• Shipments of fresh crops as of October will improve market cereal supplies. However, cross-border trade flows in the western, northern, and southern parts of the country will probably continue to be disrupted by the conflicts and civil security situation in Nigeria, Libya, and the Central African Republic until at least December. There will be a continued strong market demand for cereals through October, during the lean season, until the upcoming harvests for the main growing season. Demand will slow as of October, in line with normal seasonal trends, as farming households draw on their stocks of home-grown crops. However, there could continue to be a stronger than usual market demand for cereals between now and December in receiving areas for IDPs from the Central African Republic (in the southern part of the country) and the conflict with Boko Haram (in the Lake Chad area).
    • The current stability in cereal prices in most crop-producing areas could last through October with the regular flow of supplies to local markets. There should be a normal seasonal decline in prices as of October with the arrival of the first fresh crops on local markets, boosting market supplies. There will be relatively normal local supplies of livestock with the regular flow of supplies from different source areas.
    • With the depletion of their fodder stocks, most agropastoral households will continue selling off animals through the month of August to thin their livestock herds. With the border closures, there is a steadily growing flow of domestic trade. There will be a limited volume of cattle exports to Nigeria on account of the problems with Boko Haram in that country. There are still regular exports of sheep and camels to Libya, with large numbers of animals passing through the northern Borkou Ennedi Tibesti area. There will be a continued flow of informal exports to Sudan.
    • There will be a growing demand for livestock between September and December for the Feast of Tabaski and the year-end holiday season. There will be a higher than usual demand for the celebration of Tabaski in September, mainly for sheep. After September, there will be a more or less normal growth in demand, driven by preparations for the year-end holiday season.
    • Livestock prices could start to fall with the last purchases of animals for Ramadan and may stay relatively low through August/September, while the physical condition of animals gradually improves with the growing supply of pasture. Movements in prices will follow normal seasonal trends through December, though there will be an atypical surge in prices in September during the celebration of Tabaski. Terms of trade for livestock/cereals will stay in favor of pastoralists in most areas.
    Most likely food security outcomes

    July through September:

    The situation for households in the southern part of the country has improved since the middle of July with the first harvests of early-maturing crops, as is oftentimes the case in a typical year. On the whole, poor farming households across the country will continue to meet their food needs through market purchase with income from farm labor, petty trading, and other normal activities in their particular livelihood zone.

    Livestock prices for pastoralists, particularly for small ruminants, will stay below normal through August due to the poor physical condition of their animals and the continued border closures. The new pasture growth as of August/September and the physical recovery of livestock will improve pastoral incomes and milk supplies. While households in most parts of the country will experience Minimal (IPC Phase 1) food insecurity, those in certain localized areas such as Bahr El Gazal, Lac, Sila, Kanem, and Guera will continue to face Stressed (IPC Phase 2) levels of acute food insecurity, with their low food stocks and incomes making it more difficult for them to meet their nonfood needs.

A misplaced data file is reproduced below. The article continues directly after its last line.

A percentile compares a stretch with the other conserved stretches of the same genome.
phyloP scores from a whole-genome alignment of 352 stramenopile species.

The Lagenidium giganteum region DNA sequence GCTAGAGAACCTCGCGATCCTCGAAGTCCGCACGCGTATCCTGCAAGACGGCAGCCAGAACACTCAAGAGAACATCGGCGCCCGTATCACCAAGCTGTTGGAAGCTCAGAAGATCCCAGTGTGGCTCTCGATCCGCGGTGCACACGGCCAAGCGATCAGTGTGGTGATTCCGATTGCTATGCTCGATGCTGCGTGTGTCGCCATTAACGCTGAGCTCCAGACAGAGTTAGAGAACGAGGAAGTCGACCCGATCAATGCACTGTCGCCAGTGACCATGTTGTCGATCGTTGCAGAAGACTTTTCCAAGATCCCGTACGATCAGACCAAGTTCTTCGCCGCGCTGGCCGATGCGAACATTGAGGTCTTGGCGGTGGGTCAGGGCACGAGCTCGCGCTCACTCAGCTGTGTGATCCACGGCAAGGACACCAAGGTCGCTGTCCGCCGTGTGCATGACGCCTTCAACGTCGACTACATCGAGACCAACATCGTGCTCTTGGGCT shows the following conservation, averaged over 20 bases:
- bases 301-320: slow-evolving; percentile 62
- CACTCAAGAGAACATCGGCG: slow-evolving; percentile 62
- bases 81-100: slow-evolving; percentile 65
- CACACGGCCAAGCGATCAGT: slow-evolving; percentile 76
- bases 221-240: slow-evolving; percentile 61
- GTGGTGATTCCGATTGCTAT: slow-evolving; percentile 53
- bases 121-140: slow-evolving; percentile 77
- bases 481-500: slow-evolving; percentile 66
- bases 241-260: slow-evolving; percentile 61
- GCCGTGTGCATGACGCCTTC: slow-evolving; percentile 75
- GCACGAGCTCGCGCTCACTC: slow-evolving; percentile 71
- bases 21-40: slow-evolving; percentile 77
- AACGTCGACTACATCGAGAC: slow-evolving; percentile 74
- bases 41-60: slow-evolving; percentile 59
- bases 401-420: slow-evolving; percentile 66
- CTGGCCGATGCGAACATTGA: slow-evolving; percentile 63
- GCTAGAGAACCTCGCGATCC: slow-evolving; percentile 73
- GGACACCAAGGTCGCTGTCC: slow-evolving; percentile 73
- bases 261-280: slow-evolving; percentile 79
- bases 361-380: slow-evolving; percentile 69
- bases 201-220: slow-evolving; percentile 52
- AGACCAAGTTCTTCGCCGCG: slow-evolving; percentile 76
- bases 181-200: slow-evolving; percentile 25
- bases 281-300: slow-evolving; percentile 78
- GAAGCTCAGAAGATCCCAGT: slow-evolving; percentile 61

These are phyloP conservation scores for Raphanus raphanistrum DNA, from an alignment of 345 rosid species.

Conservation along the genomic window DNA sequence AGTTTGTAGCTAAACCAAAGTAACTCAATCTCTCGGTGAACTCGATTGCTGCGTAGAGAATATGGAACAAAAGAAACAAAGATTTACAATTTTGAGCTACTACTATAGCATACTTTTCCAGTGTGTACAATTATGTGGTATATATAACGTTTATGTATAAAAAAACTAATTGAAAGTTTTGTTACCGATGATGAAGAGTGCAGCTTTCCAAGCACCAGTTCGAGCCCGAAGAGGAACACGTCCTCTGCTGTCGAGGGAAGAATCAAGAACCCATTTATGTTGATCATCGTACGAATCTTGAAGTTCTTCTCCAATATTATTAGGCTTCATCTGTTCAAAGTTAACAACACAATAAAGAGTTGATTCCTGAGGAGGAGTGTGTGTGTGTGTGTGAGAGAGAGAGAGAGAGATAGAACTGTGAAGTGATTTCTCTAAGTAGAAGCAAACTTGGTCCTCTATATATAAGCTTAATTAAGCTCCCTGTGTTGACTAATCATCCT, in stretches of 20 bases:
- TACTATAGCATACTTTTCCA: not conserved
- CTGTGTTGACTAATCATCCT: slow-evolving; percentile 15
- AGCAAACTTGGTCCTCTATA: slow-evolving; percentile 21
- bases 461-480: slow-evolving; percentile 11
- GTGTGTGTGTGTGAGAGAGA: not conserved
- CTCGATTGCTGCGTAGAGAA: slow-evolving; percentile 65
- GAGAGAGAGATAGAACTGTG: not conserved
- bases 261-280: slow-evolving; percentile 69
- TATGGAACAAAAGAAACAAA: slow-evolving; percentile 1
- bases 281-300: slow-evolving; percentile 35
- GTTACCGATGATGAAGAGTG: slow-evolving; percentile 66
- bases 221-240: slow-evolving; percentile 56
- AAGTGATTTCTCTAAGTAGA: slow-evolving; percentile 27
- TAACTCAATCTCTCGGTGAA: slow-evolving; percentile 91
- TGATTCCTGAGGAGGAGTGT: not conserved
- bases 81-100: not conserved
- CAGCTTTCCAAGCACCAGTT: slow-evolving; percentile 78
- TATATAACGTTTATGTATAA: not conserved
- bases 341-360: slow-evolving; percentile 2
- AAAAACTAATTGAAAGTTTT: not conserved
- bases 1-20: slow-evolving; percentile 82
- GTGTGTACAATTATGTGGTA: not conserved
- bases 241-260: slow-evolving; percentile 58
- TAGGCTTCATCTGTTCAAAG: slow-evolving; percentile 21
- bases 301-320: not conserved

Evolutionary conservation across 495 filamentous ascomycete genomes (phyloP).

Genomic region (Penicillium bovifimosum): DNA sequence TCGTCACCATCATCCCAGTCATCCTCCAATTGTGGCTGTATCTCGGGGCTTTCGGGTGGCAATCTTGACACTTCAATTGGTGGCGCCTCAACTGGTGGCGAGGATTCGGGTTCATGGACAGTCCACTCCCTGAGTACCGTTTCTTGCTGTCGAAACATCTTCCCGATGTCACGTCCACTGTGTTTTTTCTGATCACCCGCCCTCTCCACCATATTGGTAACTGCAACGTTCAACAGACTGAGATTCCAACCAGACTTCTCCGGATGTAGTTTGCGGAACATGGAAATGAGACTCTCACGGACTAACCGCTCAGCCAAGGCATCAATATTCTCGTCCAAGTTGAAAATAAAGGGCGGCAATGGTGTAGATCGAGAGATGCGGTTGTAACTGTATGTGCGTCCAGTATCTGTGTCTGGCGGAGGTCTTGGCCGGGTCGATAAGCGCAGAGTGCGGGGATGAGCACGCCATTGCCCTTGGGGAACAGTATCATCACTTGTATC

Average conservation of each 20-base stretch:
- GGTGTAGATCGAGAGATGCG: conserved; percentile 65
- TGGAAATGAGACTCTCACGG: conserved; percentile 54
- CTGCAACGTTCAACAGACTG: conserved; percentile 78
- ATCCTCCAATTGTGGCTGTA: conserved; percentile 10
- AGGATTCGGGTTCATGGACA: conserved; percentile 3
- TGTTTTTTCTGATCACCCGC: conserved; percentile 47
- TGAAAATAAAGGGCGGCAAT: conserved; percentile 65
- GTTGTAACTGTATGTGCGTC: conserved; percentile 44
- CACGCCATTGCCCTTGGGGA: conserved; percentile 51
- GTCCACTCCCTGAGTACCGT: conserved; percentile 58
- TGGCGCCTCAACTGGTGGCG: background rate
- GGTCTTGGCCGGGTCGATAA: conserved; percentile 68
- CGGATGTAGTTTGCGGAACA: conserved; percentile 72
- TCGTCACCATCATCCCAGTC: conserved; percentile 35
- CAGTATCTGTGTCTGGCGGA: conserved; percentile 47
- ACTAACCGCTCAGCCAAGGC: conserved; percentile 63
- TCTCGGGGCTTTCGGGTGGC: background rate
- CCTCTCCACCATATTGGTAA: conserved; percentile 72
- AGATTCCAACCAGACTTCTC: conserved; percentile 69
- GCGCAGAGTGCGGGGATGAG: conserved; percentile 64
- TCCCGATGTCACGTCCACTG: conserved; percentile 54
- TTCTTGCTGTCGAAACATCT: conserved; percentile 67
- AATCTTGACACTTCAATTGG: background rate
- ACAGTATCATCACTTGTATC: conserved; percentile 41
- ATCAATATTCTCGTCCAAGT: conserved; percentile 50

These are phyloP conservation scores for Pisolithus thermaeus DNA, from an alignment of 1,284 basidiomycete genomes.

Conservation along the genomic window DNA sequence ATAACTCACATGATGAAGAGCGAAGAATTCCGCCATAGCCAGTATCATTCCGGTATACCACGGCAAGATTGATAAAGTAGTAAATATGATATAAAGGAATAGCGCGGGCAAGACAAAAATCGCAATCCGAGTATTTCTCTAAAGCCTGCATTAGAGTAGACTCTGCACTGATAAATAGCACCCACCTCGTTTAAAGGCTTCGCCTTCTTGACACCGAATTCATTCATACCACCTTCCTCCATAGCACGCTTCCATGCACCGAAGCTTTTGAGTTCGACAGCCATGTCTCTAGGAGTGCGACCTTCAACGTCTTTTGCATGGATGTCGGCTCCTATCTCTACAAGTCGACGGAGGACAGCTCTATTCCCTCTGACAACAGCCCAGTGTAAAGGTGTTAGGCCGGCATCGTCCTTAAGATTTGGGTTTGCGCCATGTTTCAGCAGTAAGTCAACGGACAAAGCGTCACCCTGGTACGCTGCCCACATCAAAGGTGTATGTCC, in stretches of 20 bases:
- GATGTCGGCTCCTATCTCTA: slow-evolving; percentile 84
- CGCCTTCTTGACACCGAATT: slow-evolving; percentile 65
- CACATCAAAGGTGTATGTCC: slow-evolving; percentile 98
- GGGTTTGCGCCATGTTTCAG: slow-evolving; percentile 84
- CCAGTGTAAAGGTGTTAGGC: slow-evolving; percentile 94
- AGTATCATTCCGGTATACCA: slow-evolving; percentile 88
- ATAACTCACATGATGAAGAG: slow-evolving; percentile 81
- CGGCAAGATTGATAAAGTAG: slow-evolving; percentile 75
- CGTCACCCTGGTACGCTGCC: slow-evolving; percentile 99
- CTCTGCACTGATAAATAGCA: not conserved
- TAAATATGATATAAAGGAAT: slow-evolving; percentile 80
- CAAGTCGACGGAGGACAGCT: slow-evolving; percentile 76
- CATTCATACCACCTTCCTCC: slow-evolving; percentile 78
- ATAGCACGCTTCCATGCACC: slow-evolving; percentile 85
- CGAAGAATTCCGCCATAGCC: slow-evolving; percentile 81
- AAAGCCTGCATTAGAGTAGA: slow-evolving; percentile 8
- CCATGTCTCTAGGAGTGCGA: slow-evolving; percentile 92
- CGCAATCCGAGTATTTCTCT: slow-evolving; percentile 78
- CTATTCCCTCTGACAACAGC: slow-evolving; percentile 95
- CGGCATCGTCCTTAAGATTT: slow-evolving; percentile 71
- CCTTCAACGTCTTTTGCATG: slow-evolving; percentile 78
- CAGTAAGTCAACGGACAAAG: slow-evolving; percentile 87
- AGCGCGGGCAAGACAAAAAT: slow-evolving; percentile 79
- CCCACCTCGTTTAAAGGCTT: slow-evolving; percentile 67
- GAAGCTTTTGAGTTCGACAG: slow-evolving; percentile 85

October through December:

    The main harvest beginning in October will further improve the staple food access of farming and agropastoral households. Food security conditions will be stable throughout the harvest season, even in eastern areas of the country expecting a possible shortfall in crop production due to the projected poor distribution of rainfall in these areas. Though it may be rather limited, their crop production will suffice to get them through at least the month of December. The improvement in the physical condition of their animals and heightened demand for livestock for the celebration of Tabaski and the year-end holiday season will help give pastoral households market access for the purchasing of food supplies. In general, most households across the country will continue to experience Minimal (IPC Phase 1) acute food insecurity, though conditions in the Lake Chad area will remain Stressed (IPC Phase 2) with the continuing waves of population displacements in that area, driven by the conflict with Boko Haram.


    For more information on the outlook for specific areas of concern, please click the download button at the top of the page for the full report.

    Figures Seasonal calendar for a typical year

    Figure 1

    Seasonal calendar for a typical year

    Source: FEWS NET

    Current food security outcomes, July 2015

    Figure 2

    Current food security outcomes, July 2015

    Source: FEWS NET

    Figure 1

    Figure 3

    Figure 1. Cumulative rainfall anomalies (ARC2) for the period from June 22nd through July 21, 2015, in mm

    Source: NOAA/CPC

    Figure 2. Projected trends in cumulative rainfall in Ouaddaï based on  rainfall figures for 2015 to date

    Figure 4

    Figure 2

    Source: USGS/FEWS NET

    Figure 1


    To project food security outcomes, FEWS NET develops a set of assumptions about likely events, their effects, and the probable responses of various actors. FEWS NET analyzes these assumptions in the context of current conditions and local livelihoods to arrive at a most likely scenario for the coming eight months. Learn more here.